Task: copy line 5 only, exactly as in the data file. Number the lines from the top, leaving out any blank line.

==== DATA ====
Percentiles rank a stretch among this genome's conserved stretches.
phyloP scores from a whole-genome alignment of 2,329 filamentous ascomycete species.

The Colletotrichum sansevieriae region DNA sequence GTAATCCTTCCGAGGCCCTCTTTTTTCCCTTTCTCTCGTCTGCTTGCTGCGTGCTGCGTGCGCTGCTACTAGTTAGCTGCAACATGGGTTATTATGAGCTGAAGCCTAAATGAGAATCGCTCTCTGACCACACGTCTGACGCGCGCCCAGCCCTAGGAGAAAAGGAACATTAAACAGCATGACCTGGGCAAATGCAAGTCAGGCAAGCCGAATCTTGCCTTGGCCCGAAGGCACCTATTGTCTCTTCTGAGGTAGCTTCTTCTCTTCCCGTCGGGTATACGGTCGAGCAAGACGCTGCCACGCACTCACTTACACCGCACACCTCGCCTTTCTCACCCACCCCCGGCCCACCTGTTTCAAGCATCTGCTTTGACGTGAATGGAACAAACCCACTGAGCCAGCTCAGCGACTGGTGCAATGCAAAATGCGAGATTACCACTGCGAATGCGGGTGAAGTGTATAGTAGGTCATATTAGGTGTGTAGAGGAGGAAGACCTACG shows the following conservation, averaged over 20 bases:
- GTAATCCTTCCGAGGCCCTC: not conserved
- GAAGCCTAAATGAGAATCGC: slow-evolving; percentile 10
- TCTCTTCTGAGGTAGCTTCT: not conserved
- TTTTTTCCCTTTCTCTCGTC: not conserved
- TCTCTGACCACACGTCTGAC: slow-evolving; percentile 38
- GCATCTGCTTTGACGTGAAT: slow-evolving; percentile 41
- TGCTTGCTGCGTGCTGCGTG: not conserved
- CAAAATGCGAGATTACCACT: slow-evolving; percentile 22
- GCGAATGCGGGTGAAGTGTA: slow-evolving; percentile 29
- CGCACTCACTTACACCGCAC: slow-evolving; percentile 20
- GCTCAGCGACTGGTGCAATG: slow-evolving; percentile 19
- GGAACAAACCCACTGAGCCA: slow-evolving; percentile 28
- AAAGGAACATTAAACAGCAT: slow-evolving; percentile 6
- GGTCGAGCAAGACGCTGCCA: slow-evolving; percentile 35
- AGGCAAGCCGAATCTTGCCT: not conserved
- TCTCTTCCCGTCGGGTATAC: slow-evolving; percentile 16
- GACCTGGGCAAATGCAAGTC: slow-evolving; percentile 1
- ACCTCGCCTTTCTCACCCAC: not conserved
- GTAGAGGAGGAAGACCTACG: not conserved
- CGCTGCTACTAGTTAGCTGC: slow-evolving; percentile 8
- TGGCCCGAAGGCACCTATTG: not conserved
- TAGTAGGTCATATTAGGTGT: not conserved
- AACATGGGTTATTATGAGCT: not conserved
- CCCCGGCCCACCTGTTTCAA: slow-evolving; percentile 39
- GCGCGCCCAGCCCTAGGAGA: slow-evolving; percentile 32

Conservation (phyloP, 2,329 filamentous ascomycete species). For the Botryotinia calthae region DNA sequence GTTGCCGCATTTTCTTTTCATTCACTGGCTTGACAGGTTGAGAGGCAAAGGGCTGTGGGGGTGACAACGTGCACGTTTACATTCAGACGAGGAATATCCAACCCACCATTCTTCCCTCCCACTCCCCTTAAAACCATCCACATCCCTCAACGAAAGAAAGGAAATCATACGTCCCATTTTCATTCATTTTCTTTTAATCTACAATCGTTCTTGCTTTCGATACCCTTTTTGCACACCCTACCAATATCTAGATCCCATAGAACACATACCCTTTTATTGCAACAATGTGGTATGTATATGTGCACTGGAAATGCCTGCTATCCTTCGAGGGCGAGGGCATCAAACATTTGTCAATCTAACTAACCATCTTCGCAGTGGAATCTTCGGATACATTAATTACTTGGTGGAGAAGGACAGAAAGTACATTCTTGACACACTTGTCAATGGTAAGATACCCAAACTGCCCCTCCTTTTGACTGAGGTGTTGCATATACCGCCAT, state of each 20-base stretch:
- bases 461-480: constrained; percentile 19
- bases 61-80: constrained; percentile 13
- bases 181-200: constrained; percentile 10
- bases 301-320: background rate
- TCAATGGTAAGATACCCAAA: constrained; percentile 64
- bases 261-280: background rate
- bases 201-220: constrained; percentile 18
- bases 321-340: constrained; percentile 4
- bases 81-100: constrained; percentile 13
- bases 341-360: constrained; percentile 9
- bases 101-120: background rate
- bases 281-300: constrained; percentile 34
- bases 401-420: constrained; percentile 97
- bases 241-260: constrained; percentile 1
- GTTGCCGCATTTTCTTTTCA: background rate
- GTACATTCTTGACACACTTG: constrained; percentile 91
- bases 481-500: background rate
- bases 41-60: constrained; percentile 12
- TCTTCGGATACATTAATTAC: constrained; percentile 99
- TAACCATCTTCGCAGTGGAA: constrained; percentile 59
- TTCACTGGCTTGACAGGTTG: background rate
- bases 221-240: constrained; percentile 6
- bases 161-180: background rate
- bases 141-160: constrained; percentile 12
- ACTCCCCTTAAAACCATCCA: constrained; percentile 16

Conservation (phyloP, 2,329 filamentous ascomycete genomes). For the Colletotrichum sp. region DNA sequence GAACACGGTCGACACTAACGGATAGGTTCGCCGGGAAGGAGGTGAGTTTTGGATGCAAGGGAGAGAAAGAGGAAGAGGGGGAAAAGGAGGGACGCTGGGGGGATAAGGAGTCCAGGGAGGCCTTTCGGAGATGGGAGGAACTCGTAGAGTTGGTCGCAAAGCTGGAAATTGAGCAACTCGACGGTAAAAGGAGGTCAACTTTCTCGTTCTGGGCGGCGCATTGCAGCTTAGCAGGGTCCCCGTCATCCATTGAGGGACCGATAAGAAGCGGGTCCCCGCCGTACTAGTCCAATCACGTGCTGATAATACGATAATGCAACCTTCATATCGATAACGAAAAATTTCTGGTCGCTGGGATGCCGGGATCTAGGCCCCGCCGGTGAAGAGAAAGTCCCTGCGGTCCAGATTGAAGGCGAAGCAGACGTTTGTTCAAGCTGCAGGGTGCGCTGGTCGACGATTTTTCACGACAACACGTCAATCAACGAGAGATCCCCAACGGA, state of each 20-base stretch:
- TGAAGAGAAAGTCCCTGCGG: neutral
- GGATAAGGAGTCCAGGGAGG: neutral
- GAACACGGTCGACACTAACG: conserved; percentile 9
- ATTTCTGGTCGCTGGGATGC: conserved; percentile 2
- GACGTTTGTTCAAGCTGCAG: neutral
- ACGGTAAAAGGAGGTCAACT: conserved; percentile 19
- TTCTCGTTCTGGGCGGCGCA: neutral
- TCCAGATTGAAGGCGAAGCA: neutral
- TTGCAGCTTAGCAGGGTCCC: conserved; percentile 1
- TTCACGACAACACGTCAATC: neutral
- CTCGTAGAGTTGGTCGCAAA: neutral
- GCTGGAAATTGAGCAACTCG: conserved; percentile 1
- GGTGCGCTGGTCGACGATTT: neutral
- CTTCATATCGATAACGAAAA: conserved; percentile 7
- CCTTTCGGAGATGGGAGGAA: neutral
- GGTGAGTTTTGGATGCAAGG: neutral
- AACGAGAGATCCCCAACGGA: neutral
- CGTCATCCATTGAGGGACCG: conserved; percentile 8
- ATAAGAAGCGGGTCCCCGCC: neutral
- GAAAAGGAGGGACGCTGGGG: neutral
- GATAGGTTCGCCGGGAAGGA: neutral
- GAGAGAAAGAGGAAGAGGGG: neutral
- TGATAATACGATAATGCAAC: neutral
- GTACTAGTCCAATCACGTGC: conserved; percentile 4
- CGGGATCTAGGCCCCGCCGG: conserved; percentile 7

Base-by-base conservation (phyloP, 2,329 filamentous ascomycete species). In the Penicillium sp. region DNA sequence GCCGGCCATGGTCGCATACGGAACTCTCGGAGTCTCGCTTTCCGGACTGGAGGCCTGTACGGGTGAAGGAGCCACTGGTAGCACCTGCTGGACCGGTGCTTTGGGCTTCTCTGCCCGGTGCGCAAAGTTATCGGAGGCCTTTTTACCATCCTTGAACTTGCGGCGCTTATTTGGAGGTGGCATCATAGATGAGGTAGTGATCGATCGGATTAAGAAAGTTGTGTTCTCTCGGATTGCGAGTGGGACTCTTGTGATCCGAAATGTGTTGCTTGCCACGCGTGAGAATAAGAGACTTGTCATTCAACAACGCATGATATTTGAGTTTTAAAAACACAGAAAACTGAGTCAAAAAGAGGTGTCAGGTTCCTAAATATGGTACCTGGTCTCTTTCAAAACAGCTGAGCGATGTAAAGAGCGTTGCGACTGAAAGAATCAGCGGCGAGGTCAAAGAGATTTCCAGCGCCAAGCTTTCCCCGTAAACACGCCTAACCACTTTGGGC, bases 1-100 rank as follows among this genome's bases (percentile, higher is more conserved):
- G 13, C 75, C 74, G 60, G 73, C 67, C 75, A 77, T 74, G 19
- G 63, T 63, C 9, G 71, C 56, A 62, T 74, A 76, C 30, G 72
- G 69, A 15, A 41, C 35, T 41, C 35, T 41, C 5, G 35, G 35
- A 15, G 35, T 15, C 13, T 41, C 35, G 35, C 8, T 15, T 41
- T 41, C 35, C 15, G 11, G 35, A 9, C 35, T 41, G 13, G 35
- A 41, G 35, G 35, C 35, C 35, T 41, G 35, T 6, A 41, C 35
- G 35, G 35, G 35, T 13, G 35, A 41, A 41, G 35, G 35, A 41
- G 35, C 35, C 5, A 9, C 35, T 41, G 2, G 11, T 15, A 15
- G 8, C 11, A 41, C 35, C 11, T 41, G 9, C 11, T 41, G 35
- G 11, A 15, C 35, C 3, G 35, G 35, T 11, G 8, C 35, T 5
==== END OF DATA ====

- GAAGCCTAAATGAGAATCGC: slow-evolving; percentile 10